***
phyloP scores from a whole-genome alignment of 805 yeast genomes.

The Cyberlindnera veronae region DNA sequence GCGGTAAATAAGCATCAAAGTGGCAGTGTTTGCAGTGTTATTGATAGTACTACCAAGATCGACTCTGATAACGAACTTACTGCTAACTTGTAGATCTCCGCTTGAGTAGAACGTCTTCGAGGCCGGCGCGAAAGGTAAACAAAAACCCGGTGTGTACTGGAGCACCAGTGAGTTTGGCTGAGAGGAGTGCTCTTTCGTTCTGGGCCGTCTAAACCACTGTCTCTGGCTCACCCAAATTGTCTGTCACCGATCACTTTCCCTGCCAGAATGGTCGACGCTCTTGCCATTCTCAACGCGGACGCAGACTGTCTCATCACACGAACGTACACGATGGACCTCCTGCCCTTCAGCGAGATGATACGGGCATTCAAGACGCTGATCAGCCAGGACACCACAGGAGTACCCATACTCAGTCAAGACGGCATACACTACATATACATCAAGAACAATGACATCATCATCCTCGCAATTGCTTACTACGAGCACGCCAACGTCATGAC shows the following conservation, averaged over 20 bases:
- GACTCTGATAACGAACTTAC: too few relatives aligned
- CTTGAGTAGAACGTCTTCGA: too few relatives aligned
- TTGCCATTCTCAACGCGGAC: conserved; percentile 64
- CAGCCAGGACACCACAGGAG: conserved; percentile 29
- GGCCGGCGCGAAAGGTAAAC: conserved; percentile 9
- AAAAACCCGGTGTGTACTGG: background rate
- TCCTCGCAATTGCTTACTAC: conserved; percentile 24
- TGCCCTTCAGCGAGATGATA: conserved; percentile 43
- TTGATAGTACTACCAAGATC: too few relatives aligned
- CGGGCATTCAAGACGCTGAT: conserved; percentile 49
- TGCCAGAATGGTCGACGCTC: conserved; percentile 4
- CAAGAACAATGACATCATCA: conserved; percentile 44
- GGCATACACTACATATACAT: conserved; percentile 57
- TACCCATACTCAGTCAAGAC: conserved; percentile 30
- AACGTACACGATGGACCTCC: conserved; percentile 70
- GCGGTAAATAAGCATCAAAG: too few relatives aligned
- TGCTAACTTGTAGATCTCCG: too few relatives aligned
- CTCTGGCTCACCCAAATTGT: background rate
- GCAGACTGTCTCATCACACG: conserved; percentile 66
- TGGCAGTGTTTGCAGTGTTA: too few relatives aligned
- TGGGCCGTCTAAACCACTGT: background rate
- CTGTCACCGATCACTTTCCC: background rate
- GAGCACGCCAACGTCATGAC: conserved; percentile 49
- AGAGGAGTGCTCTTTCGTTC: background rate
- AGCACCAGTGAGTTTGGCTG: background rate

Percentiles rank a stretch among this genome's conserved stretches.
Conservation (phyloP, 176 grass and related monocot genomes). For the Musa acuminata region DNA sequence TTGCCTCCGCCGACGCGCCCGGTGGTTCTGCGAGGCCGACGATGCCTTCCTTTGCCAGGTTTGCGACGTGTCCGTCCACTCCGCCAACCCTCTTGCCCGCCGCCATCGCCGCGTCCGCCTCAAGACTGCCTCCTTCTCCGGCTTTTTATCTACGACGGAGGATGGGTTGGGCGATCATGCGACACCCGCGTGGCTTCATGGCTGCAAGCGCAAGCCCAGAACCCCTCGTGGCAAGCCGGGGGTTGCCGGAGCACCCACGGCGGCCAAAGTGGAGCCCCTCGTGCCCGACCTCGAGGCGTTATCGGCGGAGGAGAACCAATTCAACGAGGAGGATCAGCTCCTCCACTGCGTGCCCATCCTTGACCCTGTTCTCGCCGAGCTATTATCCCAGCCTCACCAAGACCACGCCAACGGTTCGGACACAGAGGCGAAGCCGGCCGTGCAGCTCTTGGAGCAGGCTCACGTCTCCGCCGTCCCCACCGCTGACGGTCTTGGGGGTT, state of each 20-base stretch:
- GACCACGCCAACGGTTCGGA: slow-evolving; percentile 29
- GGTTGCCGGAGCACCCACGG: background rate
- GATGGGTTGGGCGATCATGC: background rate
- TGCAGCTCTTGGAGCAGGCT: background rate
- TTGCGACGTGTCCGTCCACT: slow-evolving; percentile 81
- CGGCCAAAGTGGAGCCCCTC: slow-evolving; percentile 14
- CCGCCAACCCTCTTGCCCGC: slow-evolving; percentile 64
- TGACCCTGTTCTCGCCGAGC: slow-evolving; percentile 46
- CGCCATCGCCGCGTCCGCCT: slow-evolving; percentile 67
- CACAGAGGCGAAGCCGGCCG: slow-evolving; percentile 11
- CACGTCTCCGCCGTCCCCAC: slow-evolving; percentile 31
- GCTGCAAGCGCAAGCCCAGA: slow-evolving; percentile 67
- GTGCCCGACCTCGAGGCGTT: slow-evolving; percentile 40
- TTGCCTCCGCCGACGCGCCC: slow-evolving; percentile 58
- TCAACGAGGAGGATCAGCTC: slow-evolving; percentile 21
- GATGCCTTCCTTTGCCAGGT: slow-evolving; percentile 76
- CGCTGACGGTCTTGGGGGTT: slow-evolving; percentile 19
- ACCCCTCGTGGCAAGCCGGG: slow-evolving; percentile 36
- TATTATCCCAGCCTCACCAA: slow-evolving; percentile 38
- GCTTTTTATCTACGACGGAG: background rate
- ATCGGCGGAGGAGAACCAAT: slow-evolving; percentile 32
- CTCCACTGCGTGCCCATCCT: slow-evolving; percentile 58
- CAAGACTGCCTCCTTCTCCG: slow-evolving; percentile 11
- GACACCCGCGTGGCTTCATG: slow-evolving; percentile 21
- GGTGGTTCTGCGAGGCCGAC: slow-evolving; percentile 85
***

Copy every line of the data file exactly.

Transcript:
phyloP scores from a whole-genome alignment of 805 yeast genomes.

The Cyberlindnera veronae region DNA sequence GCGGTAAATAAGCATCAAAGTGGCAGTGTTTGCAGTGTTATTGATAGTACTACCAAGATCGACTCTGATAACGAACTTACTGCTAACTTGTAGATCTCCGCTTGAGTAGAACGTCTTCGAGGCCGGCGCGAAAGGTAAACAAAAACCCGGTGTGTACTGGAGCACCAGTGAGTTTGGCTGAGAGGAGTGCTCTTTCGTTCTGGGCCGTCTAAACCACTGTCTCTGGCTCACCCAAATTGTCTGTCACCGATCACTTTCCCTGCCAGAATGGTCGACGCTCTTGCCATTCTCAACGCGGACGCAGACTGTCTCATCACACGAACGTACACGATGGACCTCCTGCCCTTCAGCGAGATGATACGGGCATTCAAGACGCTGATCAGCCAGGACACCACAGGAGTACCCATACTCAGTCAAGACGGCATACACTACATATACATCAAGAACAATGACATCATCATCCTCGCAATTGCTTACTACGAGCACGCCAACGTCATGAC shows the following conservation, averaged over 20 bases:
- GACTCTGATAACGAACTTAC: too few relatives aligned
- CTTGAGTAGAACGTCTTCGA: too few relatives aligned
- TTGCCATTCTCAACGCGGAC: conserved; percentile 64
- CAGCCAGGACACCACAGGAG: conserved; percentile 29
- GGCCGGCGCGAAAGGTAAAC: conserved; percentile 9
- AAAAACCCGGTGTGTACTGG: background rate
- TCCTCGCAATTGCTTACTAC: conserved; percentile 24
- TGCCCTTCAGCGAGATGATA: conserved; percentile 43
- TTGATAGTACTACCAAGATC: too few relatives aligned
- CGGGCATTCAAGACGCTGAT: conserved; percentile 49
- TGCCAGAATGGTCGACGCTC: conserved; percentile 4
- CAAGAACAATGACATCATCA: conserved; percentile 44
- GGCATACACTACATATACAT: conserved; percentile 57
- TACCCATACTCAGTCAAGAC: conserved; percentile 30
- AACGTACACGATGGACCTCC: conserved; percentile 70
- GCGGTAAATAAGCATCAAAG: too few relatives aligned
- TGCTAACTTGTAGATCTCCG: too few relatives aligned
- CTCTGGCTCACCCAAATTGT: background rate
- GCAGACTGTCTCATCACACG: conserved; percentile 66
- TGGCAGTGTTTGCAGTGTTA: too few relatives aligned
- TGGGCCGTCTAAACCACTGT: background rate
- CTGTCACCGATCACTTTCCC: background rate
- GAGCACGCCAACGTCATGAC: conserved; percentile 49
- AGAGGAGTGCTCTTTCGTTC: background rate
- AGCACCAGTGAGTTTGGCTG: background rate

Percentiles rank a stretch among this genome's conserved stretches.
Conservation (phyloP, 176 grass and related monocot genomes). For the Musa acuminata region DNA sequence TTGCCTCCGCCGACGCGCCCGGTGGTTCTGCGAGGCCGACGATGCCTTCCTTTGCCAGGTTTGCGACGTGTCCGTCCACTCCGCCAACCCTCTTGCCCGCCGCCATCGCCGCGTCCGCCTCAAGACTGCCTCCTTCTCCGGCTTTTTATCTACGACGGAGGATGGGTTGGGCGATCATGCGACACCCGCGTGGCTTCATGGCTGCAAGCGCAAGCCCAGAACCCCTCGTGGCAAGCCGGGGGTTGCCGGAGCACCCACGGCGGCCAAAGTGGAGCCCCTCGTGCCCGACCTCGAGGCGTTATCGGCGGAGGAGAACCAATTCAACGAGGAGGATCAGCTCCTCCACTGCGTGCCCATCCTTGACCCTGTTCTCGCCGAGCTATTATCCCAGCCTCACCAAGACCACGCCAACGGTTCGGACACAGAGGCGAAGCCGGCCGTGCAGCTCTTGGAGCAGGCTCACGTCTCCGCCGTCCCCACCGCTGACGGTCTTGGGGGTT, state of each 20-base stretch:
- GACCACGCCAACGGTTCGGA: slow-evolving; percentile 29
- GGTTGCCGGAGCACCCACGG: background rate
- GATGGGTTGGGCGATCATGC: background rate
- TGCAGCTCTTGGAGCAGGCT: background rate
- TTGCGACGTGTCCGTCCACT: slow-evolving; percentile 81
- CGGCCAAAGTGGAGCCCCTC: slow-evolving; percentile 14
- CCGCCAACCCTCTTGCCCGC: slow-evolving; percentile 64
- TGACCCTGTTCTCGCCGAGC: slow-evolving; percentile 46
- CGCCATCGCCGCGTCCGCCT: slow-evolving; percentile 67
- CACAGAGGCGAAGCCGGCCG: slow-evolving; percentile 11
- CACGTCTCCGCCGTCCCCAC: slow-evolving; percentile 31
- GCTGCAAGCGCAAGCCCAGA: slow-evolving; percentile 67
- GTGCCCGACCTCGAGGCGTT: slow-evolving; percentile 40
- TTGCCTCCGCCGACGCGCCC: slow-evolving; percentile 58
- TCAACGAGGAGGATCAGCTC: slow-evolving; percentile 21
- GATGCCTTCCTTTGCCAGGT: slow-evolving; percentile 76
- CGCTGACGGTCTTGGGGGTT: slow-evolving; percentile 19
- ACCCCTCGTGGCAAGCCGGG: slow-evolving; percentile 36
- TATTATCCCAGCCTCACCAA: slow-evolving; percentile 38
- GCTTTTTATCTACGACGGAG: background rate
- ATCGGCGGAGGAGAACCAAT: slow-evolving; percentile 32
- CTCCACTGCGTGCCCATCCT: slow-evolving; percentile 58
- CAAGACTGCCTCCTTCTCCG: slow-evolving; percentile 11
- GACACCCGCGTGGCTTCATG: slow-evolving; percentile 21
- GGTGGTTCTGCGAGGCCGAC: slow-evolving; percentile 85